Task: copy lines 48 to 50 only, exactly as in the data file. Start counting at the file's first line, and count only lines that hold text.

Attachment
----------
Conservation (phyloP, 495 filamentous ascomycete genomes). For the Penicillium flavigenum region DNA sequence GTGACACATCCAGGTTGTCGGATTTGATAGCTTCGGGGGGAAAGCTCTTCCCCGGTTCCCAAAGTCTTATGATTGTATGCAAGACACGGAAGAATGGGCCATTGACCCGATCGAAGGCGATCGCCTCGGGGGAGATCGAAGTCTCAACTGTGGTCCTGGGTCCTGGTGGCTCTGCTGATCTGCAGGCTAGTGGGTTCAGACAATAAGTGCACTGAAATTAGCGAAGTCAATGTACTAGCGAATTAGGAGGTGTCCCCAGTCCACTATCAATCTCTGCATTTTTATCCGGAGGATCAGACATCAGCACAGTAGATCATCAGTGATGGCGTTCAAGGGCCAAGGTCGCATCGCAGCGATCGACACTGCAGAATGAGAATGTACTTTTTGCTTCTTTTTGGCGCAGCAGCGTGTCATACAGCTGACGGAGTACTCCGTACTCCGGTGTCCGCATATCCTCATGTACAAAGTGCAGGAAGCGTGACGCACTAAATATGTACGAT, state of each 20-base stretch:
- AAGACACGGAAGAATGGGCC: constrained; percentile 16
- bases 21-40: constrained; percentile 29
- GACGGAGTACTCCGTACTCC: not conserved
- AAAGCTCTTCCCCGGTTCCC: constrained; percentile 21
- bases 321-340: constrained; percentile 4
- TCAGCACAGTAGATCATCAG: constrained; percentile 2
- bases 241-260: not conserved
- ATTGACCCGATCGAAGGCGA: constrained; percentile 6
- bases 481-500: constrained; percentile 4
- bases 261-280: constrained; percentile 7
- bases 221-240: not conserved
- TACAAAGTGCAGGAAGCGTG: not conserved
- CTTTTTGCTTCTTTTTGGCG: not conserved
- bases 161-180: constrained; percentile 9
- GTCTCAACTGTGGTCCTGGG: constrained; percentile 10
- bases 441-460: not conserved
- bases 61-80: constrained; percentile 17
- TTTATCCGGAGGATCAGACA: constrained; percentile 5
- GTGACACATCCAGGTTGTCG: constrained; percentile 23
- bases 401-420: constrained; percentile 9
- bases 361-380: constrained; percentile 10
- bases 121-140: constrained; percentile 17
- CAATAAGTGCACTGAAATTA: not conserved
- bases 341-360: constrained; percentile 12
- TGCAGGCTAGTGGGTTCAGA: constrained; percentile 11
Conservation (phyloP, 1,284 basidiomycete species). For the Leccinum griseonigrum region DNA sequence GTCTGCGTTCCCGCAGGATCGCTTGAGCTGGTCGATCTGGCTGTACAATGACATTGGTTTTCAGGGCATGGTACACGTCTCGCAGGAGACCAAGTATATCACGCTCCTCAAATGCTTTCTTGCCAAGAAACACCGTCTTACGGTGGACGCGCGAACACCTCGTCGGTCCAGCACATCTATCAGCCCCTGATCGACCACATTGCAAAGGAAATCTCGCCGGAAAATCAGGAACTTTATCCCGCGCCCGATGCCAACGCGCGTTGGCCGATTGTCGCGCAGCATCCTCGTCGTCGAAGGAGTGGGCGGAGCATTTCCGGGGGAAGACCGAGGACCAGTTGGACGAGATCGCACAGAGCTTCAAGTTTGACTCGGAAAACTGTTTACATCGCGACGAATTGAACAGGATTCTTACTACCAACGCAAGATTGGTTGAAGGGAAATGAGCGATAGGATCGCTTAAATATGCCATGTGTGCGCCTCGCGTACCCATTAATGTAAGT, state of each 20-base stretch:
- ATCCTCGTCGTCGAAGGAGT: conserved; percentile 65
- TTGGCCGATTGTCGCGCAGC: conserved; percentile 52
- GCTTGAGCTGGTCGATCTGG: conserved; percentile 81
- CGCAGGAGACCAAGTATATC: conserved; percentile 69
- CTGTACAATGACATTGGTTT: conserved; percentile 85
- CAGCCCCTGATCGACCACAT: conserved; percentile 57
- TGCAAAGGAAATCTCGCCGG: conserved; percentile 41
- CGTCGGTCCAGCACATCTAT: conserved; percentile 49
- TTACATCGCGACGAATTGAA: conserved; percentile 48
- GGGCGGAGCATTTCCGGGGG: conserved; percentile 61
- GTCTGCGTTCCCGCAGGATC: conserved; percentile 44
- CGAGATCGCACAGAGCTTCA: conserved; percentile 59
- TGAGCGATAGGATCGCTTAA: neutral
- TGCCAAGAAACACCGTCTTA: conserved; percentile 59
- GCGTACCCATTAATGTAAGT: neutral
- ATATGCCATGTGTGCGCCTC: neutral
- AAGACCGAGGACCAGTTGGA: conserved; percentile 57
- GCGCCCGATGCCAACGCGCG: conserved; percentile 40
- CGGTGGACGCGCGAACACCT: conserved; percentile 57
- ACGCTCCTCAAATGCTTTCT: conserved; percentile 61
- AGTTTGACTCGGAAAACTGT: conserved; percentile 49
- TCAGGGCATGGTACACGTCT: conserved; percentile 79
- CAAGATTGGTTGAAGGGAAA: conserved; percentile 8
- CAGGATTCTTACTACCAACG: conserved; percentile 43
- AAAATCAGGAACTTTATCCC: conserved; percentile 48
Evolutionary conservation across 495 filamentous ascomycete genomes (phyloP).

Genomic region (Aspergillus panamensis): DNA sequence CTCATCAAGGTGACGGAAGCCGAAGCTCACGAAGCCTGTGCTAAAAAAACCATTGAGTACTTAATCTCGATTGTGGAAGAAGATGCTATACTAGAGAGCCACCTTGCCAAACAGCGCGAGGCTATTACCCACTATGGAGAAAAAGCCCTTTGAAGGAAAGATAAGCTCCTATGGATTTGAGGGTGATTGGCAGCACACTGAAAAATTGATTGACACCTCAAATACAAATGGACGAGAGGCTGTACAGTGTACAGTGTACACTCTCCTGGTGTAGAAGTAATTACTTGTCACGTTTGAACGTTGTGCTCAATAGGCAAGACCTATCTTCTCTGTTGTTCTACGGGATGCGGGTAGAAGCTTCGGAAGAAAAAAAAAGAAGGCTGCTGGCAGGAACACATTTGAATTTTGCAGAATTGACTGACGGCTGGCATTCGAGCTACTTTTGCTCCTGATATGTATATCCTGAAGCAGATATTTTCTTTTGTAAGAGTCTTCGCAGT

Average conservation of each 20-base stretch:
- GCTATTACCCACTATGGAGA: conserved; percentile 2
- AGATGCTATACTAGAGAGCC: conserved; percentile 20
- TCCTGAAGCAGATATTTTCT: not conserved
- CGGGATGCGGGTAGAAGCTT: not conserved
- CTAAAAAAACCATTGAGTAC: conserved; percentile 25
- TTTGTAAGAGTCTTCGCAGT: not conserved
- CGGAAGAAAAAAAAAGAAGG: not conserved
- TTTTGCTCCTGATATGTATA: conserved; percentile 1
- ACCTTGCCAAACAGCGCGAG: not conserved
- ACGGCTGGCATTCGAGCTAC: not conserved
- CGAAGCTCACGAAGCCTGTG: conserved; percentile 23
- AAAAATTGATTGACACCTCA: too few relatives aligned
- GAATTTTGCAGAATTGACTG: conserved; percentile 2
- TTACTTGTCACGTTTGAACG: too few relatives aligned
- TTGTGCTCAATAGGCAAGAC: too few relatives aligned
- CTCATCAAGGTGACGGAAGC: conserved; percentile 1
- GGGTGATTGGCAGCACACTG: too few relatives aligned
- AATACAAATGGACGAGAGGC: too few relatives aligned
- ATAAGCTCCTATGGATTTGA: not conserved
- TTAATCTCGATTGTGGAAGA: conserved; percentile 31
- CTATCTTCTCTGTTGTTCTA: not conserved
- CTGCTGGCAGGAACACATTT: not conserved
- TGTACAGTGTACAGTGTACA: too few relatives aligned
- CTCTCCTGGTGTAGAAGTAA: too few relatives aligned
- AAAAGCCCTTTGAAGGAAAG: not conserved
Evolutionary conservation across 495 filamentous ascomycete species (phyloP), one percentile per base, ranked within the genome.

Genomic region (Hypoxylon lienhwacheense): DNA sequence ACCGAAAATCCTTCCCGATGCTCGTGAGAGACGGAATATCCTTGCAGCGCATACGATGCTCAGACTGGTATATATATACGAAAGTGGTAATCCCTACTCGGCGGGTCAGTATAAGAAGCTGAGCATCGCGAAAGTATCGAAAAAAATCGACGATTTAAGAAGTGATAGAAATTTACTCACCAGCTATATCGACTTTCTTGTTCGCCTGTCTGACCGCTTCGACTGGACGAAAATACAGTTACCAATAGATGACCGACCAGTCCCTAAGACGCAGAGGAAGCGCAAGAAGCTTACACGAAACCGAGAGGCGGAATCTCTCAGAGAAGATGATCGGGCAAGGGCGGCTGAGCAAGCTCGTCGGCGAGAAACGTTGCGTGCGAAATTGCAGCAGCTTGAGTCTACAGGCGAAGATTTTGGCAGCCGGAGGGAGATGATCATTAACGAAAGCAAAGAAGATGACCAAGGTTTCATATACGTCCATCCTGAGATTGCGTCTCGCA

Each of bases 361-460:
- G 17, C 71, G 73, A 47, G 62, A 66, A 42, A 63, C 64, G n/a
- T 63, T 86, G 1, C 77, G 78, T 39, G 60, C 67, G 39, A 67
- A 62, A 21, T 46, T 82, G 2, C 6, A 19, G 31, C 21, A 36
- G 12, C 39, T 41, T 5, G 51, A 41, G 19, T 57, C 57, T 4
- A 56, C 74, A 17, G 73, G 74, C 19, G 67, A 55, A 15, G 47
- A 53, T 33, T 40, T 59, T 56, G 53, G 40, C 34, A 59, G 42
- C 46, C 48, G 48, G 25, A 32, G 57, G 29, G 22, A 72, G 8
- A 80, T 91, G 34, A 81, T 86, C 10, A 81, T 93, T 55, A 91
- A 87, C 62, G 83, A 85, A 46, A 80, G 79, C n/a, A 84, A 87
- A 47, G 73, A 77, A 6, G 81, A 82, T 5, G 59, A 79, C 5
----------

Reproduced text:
- AGTTTGACTCGGAAAACTGT: conserved; percentile 49
- TCAGGGCATGGTACACGTCT: conserved; percentile 79
- CAAGATTGGTTGAAGGGAAA: conserved; percentile 8